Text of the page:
Filleuls past and present
Samuel Edward Valpy Filleul
At the request of my children I have undertaken the task of writing, as far as I am able, the ancient history of our family, and of recording what memoirs I can of our relatives of the last two or three generations.
The short account of the Filleul family given in Payne’s Armorial of Jersey is fairly correct, and the pedigree which he has worked out is also nearly correct. This has been proved and is recorded at the Heralds’ office.
The genealogies of old Jersey families who had any position and owned any property in the Island is easy to prove. When Sir Walter Raleigh was Governor of Jersey in 1602, he established a system for the registration of wills and deeds relating to the sale and purchase of land. Among these are many concerning our ancestors for 300 years past. Besides these public records I have a parcel of parchment deeds and wills relating to transactions concerning the family for about 50 years earlier than the above mentioned date.
They are interesting apart from genealogical considerations, because they are enriched with the autograph signatures and seals of almost all the best known Jerseymen of the past, who were officials or Jurats employed at different times. The de Carterets, Dumaresqs, Le Geyts, Lemprieres, Bandinels, Hamptouns, Godfrays etc, are names frequently endorsing the deeds.
With some of these families the Filleuls intermarried; in fact, in such a little country, almost everybody was related to everybody else. We seem to have arrived in Jersey from the mainland about the year 1435. The earliest known deed relating to the family states that Thomas Le Filleul, the first settler, sold his share of the little family property at Pirou, near Coutances, to his brother John, and he evidently invested the proceeds of the sale in Jersey.
It is very likely that this Thomas first came to Jersey as a soldier in one of the French invasions in Henry VI’s reign. He settled in the parish of St Clement, and from thence the family never moved until Philip Filleul, my great grandfather, sold the ancestral property in the year 1822. Thomas was succeeded by his son Philippot, John followed him, and John his son married Jeanette Averty.
It is from this pair that our genealogy commences seriously, and from this point and on is completely recorded. They flourished in the first half of the 16th Century.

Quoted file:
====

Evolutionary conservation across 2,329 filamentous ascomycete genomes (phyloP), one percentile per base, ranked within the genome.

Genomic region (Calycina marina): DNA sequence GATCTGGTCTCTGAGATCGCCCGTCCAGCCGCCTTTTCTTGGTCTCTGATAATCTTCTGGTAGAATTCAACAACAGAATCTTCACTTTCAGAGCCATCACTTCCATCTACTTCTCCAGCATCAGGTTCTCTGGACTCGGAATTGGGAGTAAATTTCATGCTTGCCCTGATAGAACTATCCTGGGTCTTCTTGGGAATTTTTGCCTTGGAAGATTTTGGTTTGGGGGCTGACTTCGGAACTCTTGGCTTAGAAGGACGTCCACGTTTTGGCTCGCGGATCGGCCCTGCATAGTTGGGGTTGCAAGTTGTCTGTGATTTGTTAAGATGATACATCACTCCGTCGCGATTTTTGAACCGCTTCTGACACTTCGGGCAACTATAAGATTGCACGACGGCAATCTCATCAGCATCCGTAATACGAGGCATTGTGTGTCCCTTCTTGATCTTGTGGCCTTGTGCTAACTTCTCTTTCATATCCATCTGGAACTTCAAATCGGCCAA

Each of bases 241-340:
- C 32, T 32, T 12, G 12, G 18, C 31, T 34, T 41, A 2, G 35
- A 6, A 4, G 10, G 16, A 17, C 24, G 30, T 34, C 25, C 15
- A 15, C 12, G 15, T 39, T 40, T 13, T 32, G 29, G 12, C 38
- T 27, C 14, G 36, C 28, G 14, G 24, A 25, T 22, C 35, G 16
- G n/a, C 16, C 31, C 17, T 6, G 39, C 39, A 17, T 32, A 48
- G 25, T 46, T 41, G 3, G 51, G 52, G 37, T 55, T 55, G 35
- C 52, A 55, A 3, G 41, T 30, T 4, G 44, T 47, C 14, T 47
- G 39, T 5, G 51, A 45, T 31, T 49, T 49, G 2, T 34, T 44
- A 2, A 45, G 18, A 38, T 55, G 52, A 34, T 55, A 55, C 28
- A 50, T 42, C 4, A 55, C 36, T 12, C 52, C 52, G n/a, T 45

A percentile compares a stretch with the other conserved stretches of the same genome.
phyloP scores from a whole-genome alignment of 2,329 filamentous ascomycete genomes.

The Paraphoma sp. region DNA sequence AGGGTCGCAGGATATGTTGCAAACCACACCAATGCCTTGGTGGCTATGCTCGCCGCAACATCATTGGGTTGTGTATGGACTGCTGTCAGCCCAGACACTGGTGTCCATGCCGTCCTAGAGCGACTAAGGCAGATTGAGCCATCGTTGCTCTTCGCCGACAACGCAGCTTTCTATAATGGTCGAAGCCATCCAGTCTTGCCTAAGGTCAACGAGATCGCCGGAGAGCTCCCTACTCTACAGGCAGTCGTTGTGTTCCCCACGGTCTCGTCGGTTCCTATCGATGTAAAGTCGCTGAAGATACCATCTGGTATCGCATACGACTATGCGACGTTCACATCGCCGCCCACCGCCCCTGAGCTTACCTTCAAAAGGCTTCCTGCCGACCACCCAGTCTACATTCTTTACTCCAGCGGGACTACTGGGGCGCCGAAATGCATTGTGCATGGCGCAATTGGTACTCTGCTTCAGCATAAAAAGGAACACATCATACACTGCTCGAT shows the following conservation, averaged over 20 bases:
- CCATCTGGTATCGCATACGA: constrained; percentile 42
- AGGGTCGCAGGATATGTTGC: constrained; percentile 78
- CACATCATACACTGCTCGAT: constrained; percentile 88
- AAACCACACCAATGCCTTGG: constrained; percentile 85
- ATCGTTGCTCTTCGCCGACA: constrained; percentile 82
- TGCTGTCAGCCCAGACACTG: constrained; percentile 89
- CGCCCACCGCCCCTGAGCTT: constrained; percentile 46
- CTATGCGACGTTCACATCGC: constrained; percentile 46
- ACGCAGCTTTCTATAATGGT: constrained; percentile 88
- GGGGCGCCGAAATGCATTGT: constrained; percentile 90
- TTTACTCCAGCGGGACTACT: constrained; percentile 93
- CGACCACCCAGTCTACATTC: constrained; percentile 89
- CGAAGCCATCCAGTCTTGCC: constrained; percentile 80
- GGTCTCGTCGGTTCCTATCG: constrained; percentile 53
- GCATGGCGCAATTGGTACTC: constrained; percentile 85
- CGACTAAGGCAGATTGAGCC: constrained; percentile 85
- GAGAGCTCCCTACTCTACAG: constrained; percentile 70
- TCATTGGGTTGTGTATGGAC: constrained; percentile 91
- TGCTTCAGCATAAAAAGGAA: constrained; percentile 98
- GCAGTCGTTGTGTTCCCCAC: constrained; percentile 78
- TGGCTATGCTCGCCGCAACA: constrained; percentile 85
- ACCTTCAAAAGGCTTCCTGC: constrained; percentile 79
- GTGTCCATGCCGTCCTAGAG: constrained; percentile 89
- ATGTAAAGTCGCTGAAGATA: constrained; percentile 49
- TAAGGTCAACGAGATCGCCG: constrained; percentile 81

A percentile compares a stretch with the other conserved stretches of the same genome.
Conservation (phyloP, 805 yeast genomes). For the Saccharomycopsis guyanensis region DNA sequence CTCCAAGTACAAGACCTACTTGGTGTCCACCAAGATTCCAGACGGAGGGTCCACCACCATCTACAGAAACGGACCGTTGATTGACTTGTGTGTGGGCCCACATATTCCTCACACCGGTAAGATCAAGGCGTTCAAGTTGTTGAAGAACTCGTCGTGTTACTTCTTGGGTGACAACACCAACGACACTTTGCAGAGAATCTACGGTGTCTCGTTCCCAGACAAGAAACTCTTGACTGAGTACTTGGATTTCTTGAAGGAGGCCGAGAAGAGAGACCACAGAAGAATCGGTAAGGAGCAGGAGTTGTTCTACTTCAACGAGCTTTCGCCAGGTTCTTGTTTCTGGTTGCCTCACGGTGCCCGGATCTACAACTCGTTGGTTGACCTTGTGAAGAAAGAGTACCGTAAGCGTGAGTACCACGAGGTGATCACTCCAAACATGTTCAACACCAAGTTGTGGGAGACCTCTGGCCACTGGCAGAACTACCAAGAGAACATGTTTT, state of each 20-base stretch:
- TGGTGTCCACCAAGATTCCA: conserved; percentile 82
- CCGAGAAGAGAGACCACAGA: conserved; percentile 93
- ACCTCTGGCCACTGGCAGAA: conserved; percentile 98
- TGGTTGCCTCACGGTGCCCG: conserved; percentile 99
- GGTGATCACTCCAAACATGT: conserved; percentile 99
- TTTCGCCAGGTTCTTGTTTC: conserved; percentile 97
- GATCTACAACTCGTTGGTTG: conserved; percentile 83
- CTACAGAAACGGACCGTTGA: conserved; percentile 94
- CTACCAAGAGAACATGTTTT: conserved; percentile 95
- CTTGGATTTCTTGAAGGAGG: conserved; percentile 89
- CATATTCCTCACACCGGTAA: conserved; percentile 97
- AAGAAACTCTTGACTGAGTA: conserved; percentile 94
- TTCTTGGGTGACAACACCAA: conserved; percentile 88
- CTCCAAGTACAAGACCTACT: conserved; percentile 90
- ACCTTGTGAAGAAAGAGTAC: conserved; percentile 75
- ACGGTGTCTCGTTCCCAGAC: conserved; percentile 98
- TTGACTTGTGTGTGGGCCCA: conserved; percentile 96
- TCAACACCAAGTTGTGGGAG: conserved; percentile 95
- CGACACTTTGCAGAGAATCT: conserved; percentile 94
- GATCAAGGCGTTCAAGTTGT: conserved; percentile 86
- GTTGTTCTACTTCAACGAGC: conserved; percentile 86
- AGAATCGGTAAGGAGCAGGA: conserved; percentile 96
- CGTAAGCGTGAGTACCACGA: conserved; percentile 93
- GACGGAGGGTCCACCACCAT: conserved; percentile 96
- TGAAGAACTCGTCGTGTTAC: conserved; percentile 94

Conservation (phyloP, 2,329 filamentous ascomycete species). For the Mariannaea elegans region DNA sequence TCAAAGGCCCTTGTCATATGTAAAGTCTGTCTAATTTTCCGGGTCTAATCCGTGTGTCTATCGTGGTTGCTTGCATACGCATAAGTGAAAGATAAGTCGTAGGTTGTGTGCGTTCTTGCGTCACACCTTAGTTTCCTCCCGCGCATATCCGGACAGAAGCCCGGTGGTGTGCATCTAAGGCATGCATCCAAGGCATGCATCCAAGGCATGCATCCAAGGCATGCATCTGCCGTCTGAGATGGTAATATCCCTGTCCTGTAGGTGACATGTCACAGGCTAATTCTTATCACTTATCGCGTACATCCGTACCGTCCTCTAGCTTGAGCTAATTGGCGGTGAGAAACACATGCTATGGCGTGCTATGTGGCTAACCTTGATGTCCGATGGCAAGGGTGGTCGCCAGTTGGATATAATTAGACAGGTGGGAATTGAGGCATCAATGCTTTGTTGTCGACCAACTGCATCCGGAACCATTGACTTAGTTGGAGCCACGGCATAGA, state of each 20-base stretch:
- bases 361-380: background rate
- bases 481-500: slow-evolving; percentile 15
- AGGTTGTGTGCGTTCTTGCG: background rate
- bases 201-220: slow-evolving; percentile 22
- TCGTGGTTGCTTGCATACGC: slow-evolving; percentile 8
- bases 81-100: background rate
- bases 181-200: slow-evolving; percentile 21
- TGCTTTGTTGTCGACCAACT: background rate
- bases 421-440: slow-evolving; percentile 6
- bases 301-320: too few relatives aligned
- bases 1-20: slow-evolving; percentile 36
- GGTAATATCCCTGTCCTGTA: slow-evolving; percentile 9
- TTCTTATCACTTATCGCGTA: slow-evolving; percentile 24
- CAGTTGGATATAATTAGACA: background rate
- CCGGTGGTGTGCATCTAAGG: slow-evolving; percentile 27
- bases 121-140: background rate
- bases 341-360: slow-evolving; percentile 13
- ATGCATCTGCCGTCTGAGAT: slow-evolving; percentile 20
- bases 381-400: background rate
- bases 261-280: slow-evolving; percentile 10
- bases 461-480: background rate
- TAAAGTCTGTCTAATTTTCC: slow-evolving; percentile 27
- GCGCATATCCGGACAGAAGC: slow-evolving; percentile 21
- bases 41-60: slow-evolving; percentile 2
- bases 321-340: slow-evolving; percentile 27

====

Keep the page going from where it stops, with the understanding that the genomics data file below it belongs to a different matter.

Family visit to Normandy
In July 1902, the year after my father’s death, I took my mother for a little tour in Normandy, with the hope of picking up some information to enrich our family history. We visited Pirou, a village close to the seashore at the back of the sand dunes. We discovered a most romantic old château, surrounded with a moat. It had evidently been a local fortress of some importance years ago. It furnished a knight who took part in the conquest of England, and this hero was rewarded with the gift of Stoke Pero, near Porlock in Somerset.
Among his retainers was probably a Filleul. We found near the castle two ancient little homesteads occupied by Filleuls. One of the proprietors we were fortunate enough to find at home – Pierre le Filleul – and we had a long talk with him. We asked him if he knew how long the Filleuls had been living in Pirou – he replied “we have always been here”. He was a tall handsome and courteous man, quite a creditable person to reckon amongst one’s kindred.
Payne says in his Armorial that the family of Filleul is an offshoot from the Seigneurs of Frèneuse in Normandy. – It is possible but this cannot be proved. In consequence of this legend my grandfather adopted the arms of the Filleuls of Frèneuse, - argent, on a bend gules 3 excallops or.
Among the Cotton manuscript in the British Museum are “Les Armories des gentilhommes de France”. The arms of Vincent Filleul, sieur de grimont Val et de Fresneiye, are there stated to be “D’argent bende de guelles coquilles d’or”. In later times several other families of Filleul in France bore other arms. But ours are the earliest known. This coat of arms has been registered to us at the Heralds’ office, with the difference of “argent and or” instead of “argent” only.
My mother and I then set out to find Frèneuse, and we established ourselves at Rouen for a few days in order to make enquiries. After some disappointments we discovered Frèneuse at last. It lies a few miles out of Rouen, close to the railway station of Tourville, almost adjoining the town racecourse.
Very little of the original building of the old château remains, and it is now transformed into a large farmhouse. We found that in early times one of the Filleuls had risen to the very highest distinction. I believe his name was Nicholas. He devoted himself to a life of usefulness and gave the city a water supply, which is in use to this day. The spring itself bears the name “Fontaine St Filleul”. We found it at the top of St Filleul Street, and close to it is a tiny chapel which he is said to have built.
In consequence of his public spirit and piety he was canonised, and to have a real Saint bearing our name must always be esteemed as a peculiar honour. In the “Story of Rouen” by T A Cook, we learn that afterwards the stream was brought into the Marché aux Veaux, or “Place de la Pucelle” and a new fountain built as a memorial of Jeanne d’Arc, who was burnt on that spot on the 30 May 1431.
We gathered some interesting information from the librarian of the public library. He told us that St Filleul was buried in the great Church of St Maclou, to which is attached one of the most interesting cemeteries in Europe. I think he told us that a Mass was said for his soul there once a year.